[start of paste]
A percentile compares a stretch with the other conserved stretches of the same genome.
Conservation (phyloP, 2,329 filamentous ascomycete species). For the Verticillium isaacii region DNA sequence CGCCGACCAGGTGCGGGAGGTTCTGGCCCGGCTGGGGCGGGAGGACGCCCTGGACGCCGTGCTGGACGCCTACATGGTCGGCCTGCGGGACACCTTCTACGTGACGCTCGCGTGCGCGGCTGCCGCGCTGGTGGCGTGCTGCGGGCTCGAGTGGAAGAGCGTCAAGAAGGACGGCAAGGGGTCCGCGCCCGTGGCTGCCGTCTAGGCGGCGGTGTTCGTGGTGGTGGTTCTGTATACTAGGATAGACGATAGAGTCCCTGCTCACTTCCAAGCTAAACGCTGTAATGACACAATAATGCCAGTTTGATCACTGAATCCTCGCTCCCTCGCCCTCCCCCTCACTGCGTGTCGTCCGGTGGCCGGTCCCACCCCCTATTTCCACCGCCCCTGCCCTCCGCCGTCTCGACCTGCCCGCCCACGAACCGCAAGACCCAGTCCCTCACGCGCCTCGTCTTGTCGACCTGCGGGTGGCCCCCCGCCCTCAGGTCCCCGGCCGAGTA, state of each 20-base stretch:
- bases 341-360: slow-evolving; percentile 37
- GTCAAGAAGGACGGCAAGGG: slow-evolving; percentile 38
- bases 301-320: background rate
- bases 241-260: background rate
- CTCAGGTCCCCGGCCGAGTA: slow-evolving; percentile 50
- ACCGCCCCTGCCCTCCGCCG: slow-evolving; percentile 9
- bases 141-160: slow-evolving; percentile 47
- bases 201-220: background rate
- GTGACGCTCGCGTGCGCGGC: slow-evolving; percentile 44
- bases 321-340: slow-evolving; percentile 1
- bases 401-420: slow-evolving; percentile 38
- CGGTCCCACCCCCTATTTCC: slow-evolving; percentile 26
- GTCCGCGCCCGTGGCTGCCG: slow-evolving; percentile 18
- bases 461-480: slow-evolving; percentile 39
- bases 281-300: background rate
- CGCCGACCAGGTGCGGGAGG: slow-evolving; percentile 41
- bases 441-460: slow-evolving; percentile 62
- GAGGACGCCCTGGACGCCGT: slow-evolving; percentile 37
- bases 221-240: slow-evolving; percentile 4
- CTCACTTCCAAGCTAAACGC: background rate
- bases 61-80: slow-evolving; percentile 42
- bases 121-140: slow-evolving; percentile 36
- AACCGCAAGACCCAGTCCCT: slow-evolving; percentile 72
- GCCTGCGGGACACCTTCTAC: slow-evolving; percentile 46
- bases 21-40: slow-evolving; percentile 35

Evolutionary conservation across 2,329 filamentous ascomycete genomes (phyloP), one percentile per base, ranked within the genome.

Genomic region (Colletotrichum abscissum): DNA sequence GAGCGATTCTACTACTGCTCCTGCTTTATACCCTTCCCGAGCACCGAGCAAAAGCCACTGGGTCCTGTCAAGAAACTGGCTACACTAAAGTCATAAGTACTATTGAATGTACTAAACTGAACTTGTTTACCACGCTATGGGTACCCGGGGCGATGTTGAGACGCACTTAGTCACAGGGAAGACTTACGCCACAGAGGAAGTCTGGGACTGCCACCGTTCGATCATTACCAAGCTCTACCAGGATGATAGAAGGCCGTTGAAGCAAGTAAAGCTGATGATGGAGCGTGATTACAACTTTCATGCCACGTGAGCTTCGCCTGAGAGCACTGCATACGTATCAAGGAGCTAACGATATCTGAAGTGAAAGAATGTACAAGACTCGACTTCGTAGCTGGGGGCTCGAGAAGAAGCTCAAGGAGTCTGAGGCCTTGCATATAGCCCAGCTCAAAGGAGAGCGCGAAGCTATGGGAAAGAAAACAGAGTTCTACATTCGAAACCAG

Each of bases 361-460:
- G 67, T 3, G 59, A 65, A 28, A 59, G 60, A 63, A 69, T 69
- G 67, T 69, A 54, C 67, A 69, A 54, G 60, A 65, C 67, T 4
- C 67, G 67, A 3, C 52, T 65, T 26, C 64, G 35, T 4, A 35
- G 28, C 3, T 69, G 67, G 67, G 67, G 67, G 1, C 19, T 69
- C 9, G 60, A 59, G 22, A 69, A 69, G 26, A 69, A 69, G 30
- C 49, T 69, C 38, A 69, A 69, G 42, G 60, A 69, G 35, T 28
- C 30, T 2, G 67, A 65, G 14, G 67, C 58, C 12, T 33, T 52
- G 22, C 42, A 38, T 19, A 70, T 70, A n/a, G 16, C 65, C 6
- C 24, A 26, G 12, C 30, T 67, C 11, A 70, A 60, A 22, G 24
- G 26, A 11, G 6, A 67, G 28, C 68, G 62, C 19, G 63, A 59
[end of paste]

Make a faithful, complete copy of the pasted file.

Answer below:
A percentile compares a stretch with the other conserved stretches of the same genome.
Conservation (phyloP, 2,329 filamentous ascomycete species). For the Verticillium isaacii region DNA sequence CGCCGACCAGGTGCGGGAGGTTCTGGCCCGGCTGGGGCGGGAGGACGCCCTGGACGCCGTGCTGGACGCCTACATGGTCGGCCTGCGGGACACCTTCTACGTGACGCTCGCGTGCGCGGCTGCCGCGCTGGTGGCGTGCTGCGGGCTCGAGTGGAAGAGCGTCAAGAAGGACGGCAAGGGGTCCGCGCCCGTGGCTGCCGTCTAGGCGGCGGTGTTCGTGGTGGTGGTTCTGTATACTAGGATAGACGATAGAGTCCCTGCTCACTTCCAAGCTAAACGCTGTAATGACACAATAATGCCAGTTTGATCACTGAATCCTCGCTCCCTCGCCCTCCCCCTCACTGCGTGTCGTCCGGTGGCCGGTCCCACCCCCTATTTCCACCGCCCCTGCCCTCCGCCGTCTCGACCTGCCCGCCCACGAACCGCAAGACCCAGTCCCTCACGCGCCTCGTCTTGTCGACCTGCGGGTGGCCCCCCGCCCTCAGGTCCCCGGCCGAGTA, state of each 20-base stretch:
- bases 341-360: slow-evolving; percentile 37
- GTCAAGAAGGACGGCAAGGG: slow-evolving; percentile 38
- bases 301-320: background rate
- bases 241-260: background rate
- CTCAGGTCCCCGGCCGAGTA: slow-evolving; percentile 50
- ACCGCCCCTGCCCTCCGCCG: slow-evolving; percentile 9
- bases 141-160: slow-evolving; percentile 47
- bases 201-220: background rate
- GTGACGCTCGCGTGCGCGGC: slow-evolving; percentile 44
- bases 321-340: slow-evolving; percentile 1
- bases 401-420: slow-evolving; percentile 38
- CGGTCCCACCCCCTATTTCC: slow-evolving; percentile 26
- GTCCGCGCCCGTGGCTGCCG: slow-evolving; percentile 18
- bases 461-480: slow-evolving; percentile 39
- bases 281-300: background rate
- CGCCGACCAGGTGCGGGAGG: slow-evolving; percentile 41
- bases 441-460: slow-evolving; percentile 62
- GAGGACGCCCTGGACGCCGT: slow-evolving; percentile 37
- bases 221-240: slow-evolving; percentile 4
- CTCACTTCCAAGCTAAACGC: background rate
- bases 61-80: slow-evolving; percentile 42
- bases 121-140: slow-evolving; percentile 36
- AACCGCAAGACCCAGTCCCT: slow-evolving; percentile 72
- GCCTGCGGGACACCTTCTAC: slow-evolving; percentile 46
- bases 21-40: slow-evolving; percentile 35

Evolutionary conservation across 2,329 filamentous ascomycete genomes (phyloP), one percentile per base, ranked within the genome.

Genomic region (Colletotrichum abscissum): DNA sequence GAGCGATTCTACTACTGCTCCTGCTTTATACCCTTCCCGAGCACCGAGCAAAAGCCACTGGGTCCTGTCAAGAAACTGGCTACACTAAAGTCATAAGTACTATTGAATGTACTAAACTGAACTTGTTTACCACGCTATGGGTACCCGGGGCGATGTTGAGACGCACTTAGTCACAGGGAAGACTTACGCCACAGAGGAAGTCTGGGACTGCCACCGTTCGATCATTACCAAGCTCTACCAGGATGATAGAAGGCCGTTGAAGCAAGTAAAGCTGATGATGGAGCGTGATTACAACTTTCATGCCACGTGAGCTTCGCCTGAGAGCACTGCATACGTATCAAGGAGCTAACGATATCTGAAGTGAAAGAATGTACAAGACTCGACTTCGTAGCTGGGGGCTCGAGAAGAAGCTCAAGGAGTCTGAGGCCTTGCATATAGCCCAGCTCAAAGGAGAGCGCGAAGCTATGGGAAAGAAAACAGAGTTCTACATTCGAAACCAG

Each of bases 361-460:
- G 67, T 3, G 59, A 65, A 28, A 59, G 60, A 63, A 69, T 69
- G 67, T 69, A 54, C 67, A 69, A 54, G 60, A 65, C 67, T 4
- C 67, G 67, A 3, C 52, T 65, T 26, C 64, G 35, T 4, A 35
- G 28, C 3, T 69, G 67, G 67, G 67, G 67, G 1, C 19, T 69
- C 9, G 60, A 59, G 22, A 69, A 69, G 26, A 69, A 69, G 30
- C 49, T 69, C 38, A 69, A 69, G 42, G 60, A 69, G 35, T 28
- C 30, T 2, G 67, A 65, G 14, G 67, C 58, C 12, T 33, T 52
- G 22, C 42, A 38, T 19, A 70, T 70, A n/a, G 16, C 65, C 6
- C 24, A 26, G 12, C 30, T 67, C 11, A 70, A 60, A 22, G 24
- G 26, A 11, G 6, A 67, G 28, C 68, G 62, C 19, G 63, A 59